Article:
Once temperatures start to drop and the days become shorter, the winter blues start to kick in for a lot of us. For 5% of Americans, these "winter blues" are diagnosed properly as seasonal affective disorder. Health experts are warning that those who struggle with seasonal depression could feel its affects a lot more this year.

Seasonal affective disorder is, "the type of depression characterized by the changing of seasons and is linked to a biochemical imbalance in the brain brought on by less sunlight, most commonly beginning in fall and lasting through the winter." It is also more common among women, young adults and those who live further from the equator, according to the Cleveland Clinic.

Seasonal affective disorder shares many of the same symptoms of depression, according to the American Psychiatric Association:

  • Sadness
  • Loss of interest in activities that one previously enjoyed
  • Changes in appetite or eating habits
  • Changes in sleep
  • Loss of energy
  • In more severe cases, thoughts of suicide

Normally, doctors would suggest making plans to see friends and family on a more frequent basis and encourage increased social interaction. In the middle of a pandemic though, that's exactly the opposite of what you're supposed to do!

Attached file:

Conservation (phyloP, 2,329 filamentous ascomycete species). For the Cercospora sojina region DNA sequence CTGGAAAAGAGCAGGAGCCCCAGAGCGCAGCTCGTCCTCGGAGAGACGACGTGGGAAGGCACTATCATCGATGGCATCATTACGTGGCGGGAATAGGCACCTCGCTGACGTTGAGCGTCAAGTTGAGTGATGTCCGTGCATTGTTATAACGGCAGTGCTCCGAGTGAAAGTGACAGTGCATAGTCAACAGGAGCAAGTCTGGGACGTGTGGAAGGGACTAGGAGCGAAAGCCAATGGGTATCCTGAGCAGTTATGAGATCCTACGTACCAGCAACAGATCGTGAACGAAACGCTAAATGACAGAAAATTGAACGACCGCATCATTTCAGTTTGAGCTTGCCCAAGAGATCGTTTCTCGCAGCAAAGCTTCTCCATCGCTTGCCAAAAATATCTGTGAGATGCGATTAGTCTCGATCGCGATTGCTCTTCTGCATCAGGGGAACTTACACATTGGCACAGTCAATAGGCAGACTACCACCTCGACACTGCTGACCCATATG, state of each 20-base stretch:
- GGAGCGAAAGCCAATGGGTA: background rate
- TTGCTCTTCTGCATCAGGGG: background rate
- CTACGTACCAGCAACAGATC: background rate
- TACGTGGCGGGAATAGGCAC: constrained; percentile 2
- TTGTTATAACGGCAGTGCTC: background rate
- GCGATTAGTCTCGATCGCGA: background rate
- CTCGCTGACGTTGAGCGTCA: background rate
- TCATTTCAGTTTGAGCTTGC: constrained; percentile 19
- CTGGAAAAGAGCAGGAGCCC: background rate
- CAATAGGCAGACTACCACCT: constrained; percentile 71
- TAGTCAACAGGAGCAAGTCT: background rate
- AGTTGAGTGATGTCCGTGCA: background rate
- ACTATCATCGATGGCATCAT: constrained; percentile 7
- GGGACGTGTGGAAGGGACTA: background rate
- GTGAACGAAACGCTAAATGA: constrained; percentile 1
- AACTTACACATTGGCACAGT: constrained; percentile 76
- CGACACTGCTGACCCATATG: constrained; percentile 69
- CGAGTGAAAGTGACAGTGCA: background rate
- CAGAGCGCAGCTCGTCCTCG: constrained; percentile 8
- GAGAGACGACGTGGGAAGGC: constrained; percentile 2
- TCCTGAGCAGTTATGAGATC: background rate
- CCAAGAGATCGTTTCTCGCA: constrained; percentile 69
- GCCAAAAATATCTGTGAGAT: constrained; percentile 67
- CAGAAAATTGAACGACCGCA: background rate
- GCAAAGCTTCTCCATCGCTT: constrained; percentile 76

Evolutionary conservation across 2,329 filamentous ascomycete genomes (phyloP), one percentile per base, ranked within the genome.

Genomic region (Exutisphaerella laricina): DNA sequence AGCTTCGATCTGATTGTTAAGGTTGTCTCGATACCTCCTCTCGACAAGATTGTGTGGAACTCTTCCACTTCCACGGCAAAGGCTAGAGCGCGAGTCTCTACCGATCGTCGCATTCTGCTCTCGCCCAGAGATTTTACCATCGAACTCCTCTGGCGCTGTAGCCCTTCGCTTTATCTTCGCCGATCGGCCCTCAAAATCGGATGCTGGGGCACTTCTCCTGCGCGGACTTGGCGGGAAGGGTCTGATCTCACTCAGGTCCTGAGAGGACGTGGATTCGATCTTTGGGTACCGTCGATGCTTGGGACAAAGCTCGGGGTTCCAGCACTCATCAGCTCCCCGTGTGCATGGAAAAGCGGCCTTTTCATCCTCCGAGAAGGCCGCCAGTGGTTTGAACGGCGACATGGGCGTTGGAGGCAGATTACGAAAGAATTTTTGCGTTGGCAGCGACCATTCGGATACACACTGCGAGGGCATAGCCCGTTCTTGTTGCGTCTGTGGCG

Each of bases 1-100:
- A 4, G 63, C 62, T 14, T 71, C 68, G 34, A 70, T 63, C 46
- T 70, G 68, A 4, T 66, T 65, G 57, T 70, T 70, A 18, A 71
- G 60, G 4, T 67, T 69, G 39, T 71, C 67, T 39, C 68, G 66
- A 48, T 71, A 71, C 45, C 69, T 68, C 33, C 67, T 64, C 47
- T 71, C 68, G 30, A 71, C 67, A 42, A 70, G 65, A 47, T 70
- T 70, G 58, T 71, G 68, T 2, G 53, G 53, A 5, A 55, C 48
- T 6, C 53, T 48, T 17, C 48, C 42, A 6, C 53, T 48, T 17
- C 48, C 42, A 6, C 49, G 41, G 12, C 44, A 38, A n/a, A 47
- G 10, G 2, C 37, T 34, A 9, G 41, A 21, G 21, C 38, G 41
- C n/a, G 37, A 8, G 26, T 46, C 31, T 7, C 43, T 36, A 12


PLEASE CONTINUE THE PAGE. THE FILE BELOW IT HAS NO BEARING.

2020 has already brought on huge increase in mental health issues because of the pandemic. "The concern is that feeling of isolation potentially heightening during the winter months," Dr. Adam Borland, a clinical psychologist with the Cleveland Clinic told USA Today. With the winter months quickly approaching there will be less opportunity for activity and socialization - which is really what has been keeping most sane during these past 7 months.

If you experience serve symptoms of depression of suicidal thoughts, please reach out to The National Suicide Prevention Lifeline at 800-273-TALK (8255).

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